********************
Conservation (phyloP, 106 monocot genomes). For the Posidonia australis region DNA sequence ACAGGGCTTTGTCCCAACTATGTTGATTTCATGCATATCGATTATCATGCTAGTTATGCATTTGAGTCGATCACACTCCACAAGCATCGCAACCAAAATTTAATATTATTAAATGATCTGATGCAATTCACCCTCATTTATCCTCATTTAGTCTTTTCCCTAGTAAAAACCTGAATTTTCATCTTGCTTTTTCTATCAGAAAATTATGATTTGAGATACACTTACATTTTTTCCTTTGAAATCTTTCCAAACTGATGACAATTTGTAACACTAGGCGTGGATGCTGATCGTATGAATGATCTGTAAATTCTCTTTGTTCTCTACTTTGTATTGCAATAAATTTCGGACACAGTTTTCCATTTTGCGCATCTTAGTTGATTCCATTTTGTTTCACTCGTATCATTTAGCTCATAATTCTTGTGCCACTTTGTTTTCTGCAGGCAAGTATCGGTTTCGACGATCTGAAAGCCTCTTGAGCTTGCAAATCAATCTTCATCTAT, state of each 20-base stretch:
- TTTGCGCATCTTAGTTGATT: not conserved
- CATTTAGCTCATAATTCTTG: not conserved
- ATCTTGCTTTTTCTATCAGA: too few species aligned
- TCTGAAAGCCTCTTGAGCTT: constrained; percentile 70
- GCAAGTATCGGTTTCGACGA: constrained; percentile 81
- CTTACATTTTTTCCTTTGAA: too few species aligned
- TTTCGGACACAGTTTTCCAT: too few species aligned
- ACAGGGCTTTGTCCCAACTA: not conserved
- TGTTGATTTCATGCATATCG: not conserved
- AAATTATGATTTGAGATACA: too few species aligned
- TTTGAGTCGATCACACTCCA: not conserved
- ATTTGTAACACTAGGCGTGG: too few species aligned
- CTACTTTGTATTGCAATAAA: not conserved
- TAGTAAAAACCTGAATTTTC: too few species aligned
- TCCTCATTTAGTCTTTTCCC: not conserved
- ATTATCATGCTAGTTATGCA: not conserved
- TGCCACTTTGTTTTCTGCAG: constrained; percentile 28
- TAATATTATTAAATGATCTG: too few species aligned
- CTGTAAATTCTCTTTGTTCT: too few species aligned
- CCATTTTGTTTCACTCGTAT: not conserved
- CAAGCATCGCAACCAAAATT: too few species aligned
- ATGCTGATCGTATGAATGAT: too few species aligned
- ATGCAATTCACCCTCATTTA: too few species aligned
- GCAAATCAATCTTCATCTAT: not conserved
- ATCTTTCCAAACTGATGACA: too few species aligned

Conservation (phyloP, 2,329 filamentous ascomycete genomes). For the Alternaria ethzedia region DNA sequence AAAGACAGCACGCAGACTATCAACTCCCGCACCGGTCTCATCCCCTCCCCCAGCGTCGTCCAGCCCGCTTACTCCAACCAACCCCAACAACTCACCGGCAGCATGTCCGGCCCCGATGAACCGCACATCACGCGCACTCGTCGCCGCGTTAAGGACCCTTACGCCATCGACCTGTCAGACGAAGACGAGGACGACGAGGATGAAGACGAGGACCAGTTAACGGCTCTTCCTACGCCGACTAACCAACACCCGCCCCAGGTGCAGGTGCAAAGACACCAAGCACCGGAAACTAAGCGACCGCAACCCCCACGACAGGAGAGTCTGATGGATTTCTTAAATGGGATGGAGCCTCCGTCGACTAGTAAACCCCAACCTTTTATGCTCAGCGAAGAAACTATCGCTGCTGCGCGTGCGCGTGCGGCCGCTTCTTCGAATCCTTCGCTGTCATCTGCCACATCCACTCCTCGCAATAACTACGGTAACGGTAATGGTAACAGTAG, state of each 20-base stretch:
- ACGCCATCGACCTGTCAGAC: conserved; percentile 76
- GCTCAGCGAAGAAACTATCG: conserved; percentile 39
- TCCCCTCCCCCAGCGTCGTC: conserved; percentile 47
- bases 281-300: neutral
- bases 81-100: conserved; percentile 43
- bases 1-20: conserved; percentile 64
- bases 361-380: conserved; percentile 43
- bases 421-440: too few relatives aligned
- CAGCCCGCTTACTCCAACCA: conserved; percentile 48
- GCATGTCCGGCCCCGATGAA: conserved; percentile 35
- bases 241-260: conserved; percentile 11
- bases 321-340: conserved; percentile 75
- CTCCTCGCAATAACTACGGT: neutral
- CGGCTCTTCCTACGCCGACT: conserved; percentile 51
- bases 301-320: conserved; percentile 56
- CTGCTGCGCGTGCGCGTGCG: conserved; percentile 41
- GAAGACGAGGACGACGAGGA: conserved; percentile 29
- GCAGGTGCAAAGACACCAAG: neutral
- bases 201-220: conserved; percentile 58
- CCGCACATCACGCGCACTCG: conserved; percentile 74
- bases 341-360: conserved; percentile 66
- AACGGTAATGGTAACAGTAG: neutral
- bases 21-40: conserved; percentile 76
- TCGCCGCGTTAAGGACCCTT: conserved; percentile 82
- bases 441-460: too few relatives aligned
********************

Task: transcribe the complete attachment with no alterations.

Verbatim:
Conservation (phyloP, 106 monocot genomes). For the Posidonia australis region DNA sequence ACAGGGCTTTGTCCCAACTATGTTGATTTCATGCATATCGATTATCATGCTAGTTATGCATTTGAGTCGATCACACTCCACAAGCATCGCAACCAAAATTTAATATTATTAAATGATCTGATGCAATTCACCCTCATTTATCCTCATTTAGTCTTTTCCCTAGTAAAAACCTGAATTTTCATCTTGCTTTTTCTATCAGAAAATTATGATTTGAGATACACTTACATTTTTTCCTTTGAAATCTTTCCAAACTGATGACAATTTGTAACACTAGGCGTGGATGCTGATCGTATGAATGATCTGTAAATTCTCTTTGTTCTCTACTTTGTATTGCAATAAATTTCGGACACAGTTTTCCATTTTGCGCATCTTAGTTGATTCCATTTTGTTTCACTCGTATCATTTAGCTCATAATTCTTGTGCCACTTTGTTTTCTGCAGGCAAGTATCGGTTTCGACGATCTGAAAGCCTCTTGAGCTTGCAAATCAATCTTCATCTAT, state of each 20-base stretch:
- TTTGCGCATCTTAGTTGATT: not conserved
- CATTTAGCTCATAATTCTTG: not conserved
- ATCTTGCTTTTTCTATCAGA: too few species aligned
- TCTGAAAGCCTCTTGAGCTT: constrained; percentile 70
- GCAAGTATCGGTTTCGACGA: constrained; percentile 81
- CTTACATTTTTTCCTTTGAA: too few species aligned
- TTTCGGACACAGTTTTCCAT: too few species aligned
- ACAGGGCTTTGTCCCAACTA: not conserved
- TGTTGATTTCATGCATATCG: not conserved
- AAATTATGATTTGAGATACA: too few species aligned
- TTTGAGTCGATCACACTCCA: not conserved
- ATTTGTAACACTAGGCGTGG: too few species aligned
- CTACTTTGTATTGCAATAAA: not conserved
- TAGTAAAAACCTGAATTTTC: too few species aligned
- TCCTCATTTAGTCTTTTCCC: not conserved
- ATTATCATGCTAGTTATGCA: not conserved
- TGCCACTTTGTTTTCTGCAG: constrained; percentile 28
- TAATATTATTAAATGATCTG: too few species aligned
- CTGTAAATTCTCTTTGTTCT: too few species aligned
- CCATTTTGTTTCACTCGTAT: not conserved
- CAAGCATCGCAACCAAAATT: too few species aligned
- ATGCTGATCGTATGAATGAT: too few species aligned
- ATGCAATTCACCCTCATTTA: too few species aligned
- GCAAATCAATCTTCATCTAT: not conserved
- ATCTTTCCAAACTGATGACA: too few species aligned

Conservation (phyloP, 2,329 filamentous ascomycete genomes). For the Alternaria ethzedia region DNA sequence AAAGACAGCACGCAGACTATCAACTCCCGCACCGGTCTCATCCCCTCCCCCAGCGTCGTCCAGCCCGCTTACTCCAACCAACCCCAACAACTCACCGGCAGCATGTCCGGCCCCGATGAACCGCACATCACGCGCACTCGTCGCCGCGTTAAGGACCCTTACGCCATCGACCTGTCAGACGAAGACGAGGACGACGAGGATGAAGACGAGGACCAGTTAACGGCTCTTCCTACGCCGACTAACCAACACCCGCCCCAGGTGCAGGTGCAAAGACACCAAGCACCGGAAACTAAGCGACCGCAACCCCCACGACAGGAGAGTCTGATGGATTTCTTAAATGGGATGGAGCCTCCGTCGACTAGTAAACCCCAACCTTTTATGCTCAGCGAAGAAACTATCGCTGCTGCGCGTGCGCGTGCGGCCGCTTCTTCGAATCCTTCGCTGTCATCTGCCACATCCACTCCTCGCAATAACTACGGTAACGGTAATGGTAACAGTAG, state of each 20-base stretch:
- ACGCCATCGACCTGTCAGAC: conserved; percentile 76
- GCTCAGCGAAGAAACTATCG: conserved; percentile 39
- TCCCCTCCCCCAGCGTCGTC: conserved; percentile 47
- bases 281-300: neutral
- bases 81-100: conserved; percentile 43
- bases 1-20: conserved; percentile 64
- bases 361-380: conserved; percentile 43
- bases 421-440: too few relatives aligned
- CAGCCCGCTTACTCCAACCA: conserved; percentile 48
- GCATGTCCGGCCCCGATGAA: conserved; percentile 35
- bases 241-260: conserved; percentile 11
- bases 321-340: conserved; percentile 75
- CTCCTCGCAATAACTACGGT: neutral
- CGGCTCTTCCTACGCCGACT: conserved; percentile 51
- bases 301-320: conserved; percentile 56
- CTGCTGCGCGTGCGCGTGCG: conserved; percentile 41
- GAAGACGAGGACGACGAGGA: conserved; percentile 29
- GCAGGTGCAAAGACACCAAG: neutral
- bases 201-220: conserved; percentile 58
- CCGCACATCACGCGCACTCG: conserved; percentile 74
- bases 341-360: conserved; percentile 66
- AACGGTAATGGTAACAGTAG: neutral
- bases 21-40: conserved; percentile 76
- TCGCCGCGTTAAGGACCCTT: conserved; percentile 82
- bases 441-460: too few relatives aligned